I’m a huge fan of fairy tales and folklore. They are windows into the cultural, social, and historical circumstances in which they are rooted. In subsequent retellings, the modified versions reflect society's changing morals over time.
Red Riding Hood, for example, might have began simply as an illustration of a simple but very real danger. Medieval Europe was sparsely populated. Isolated villages were separated by miles of dense forests filled with boars, highwaymen, and of course, large wolves. In a world where superstition and serfdom kept most people from ever traveling more than 10 miles from their place of birth, a trip through the King’s Forest to Grandma’s house could be treacherous indeed. Not to mention Grandma might have the Plague.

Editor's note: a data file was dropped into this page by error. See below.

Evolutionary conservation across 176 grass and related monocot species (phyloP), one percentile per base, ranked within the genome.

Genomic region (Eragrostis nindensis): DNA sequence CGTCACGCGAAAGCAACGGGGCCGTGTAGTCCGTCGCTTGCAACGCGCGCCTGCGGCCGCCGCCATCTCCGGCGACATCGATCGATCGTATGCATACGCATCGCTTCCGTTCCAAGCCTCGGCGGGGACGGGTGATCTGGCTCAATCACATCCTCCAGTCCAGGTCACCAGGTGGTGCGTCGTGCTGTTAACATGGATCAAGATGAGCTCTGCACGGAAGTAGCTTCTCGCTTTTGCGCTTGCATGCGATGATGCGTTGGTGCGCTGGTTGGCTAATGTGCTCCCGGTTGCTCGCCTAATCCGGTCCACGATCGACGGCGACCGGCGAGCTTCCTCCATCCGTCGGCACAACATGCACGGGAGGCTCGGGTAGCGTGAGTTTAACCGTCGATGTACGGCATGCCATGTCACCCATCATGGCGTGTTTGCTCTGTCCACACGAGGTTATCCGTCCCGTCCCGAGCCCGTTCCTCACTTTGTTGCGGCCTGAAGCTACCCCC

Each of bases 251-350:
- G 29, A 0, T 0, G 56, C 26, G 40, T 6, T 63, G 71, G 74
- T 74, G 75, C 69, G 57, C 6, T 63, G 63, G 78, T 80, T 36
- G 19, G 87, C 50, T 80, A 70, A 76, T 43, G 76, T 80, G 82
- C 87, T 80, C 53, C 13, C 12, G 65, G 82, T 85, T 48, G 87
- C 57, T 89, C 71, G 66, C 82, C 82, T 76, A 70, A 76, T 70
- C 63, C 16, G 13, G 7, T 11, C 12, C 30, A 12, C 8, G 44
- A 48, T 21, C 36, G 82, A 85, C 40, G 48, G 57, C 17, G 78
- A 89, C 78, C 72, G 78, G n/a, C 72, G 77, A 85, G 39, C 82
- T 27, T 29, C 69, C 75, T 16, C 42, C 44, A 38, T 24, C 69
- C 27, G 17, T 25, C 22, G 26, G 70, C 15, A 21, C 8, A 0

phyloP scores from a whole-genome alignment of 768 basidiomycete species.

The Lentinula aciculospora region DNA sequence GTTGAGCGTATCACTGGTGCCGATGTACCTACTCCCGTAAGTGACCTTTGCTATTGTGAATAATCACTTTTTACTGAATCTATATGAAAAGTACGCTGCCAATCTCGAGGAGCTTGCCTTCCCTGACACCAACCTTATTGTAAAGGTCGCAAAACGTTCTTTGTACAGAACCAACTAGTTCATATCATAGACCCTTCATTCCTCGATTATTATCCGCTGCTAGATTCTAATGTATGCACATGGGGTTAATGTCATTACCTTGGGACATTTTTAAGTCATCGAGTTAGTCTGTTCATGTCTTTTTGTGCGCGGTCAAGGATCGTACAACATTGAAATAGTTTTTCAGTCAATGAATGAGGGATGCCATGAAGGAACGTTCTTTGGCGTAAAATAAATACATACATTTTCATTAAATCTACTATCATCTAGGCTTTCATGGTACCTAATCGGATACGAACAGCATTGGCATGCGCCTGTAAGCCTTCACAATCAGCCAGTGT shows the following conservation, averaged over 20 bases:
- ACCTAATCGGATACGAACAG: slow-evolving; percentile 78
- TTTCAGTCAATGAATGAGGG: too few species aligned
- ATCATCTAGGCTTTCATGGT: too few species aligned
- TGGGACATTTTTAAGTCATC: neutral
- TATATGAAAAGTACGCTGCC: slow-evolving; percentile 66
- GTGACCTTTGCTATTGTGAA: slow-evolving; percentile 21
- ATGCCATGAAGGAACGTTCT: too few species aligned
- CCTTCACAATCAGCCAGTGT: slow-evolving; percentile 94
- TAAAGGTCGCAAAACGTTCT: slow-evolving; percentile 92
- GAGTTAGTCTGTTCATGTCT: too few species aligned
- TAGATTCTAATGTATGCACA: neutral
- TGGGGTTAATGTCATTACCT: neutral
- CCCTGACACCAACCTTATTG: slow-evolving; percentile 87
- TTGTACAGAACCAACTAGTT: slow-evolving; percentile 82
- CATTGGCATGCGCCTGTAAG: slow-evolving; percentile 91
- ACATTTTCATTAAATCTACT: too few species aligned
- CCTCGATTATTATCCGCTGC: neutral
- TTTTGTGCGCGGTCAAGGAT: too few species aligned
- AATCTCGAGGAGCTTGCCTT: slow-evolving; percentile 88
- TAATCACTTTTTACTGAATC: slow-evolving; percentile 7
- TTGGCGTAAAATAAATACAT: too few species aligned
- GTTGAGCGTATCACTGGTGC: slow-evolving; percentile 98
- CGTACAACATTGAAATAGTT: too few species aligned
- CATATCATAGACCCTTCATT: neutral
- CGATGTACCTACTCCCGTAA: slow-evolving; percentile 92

It wasn’t until Frenchman Charles Perrault (also of Cinderella and Beauty and The Beast fame) published the Tales of Mother Goose collection in 1697 that Red Riding Hood even wore her red cape. Of course, in Perrault’s time, a red cape was known as a standard uniform for prostitutes. It is from this point that the now common themes of puberty, sexuality, and the wages of sin in the story stem from. Today, Little Red Riding Hood is portrayed anywhere from the classic cherub with her picnic basket, to the sassy young woman of Sondheim’s “Into the Woods”, to the bloodthirsty vampire adversary featured in the Grimm table top RPG. As the world lost it’s innocence, so too did Little Red.
And then you get things like the video above, which are just kinda cool.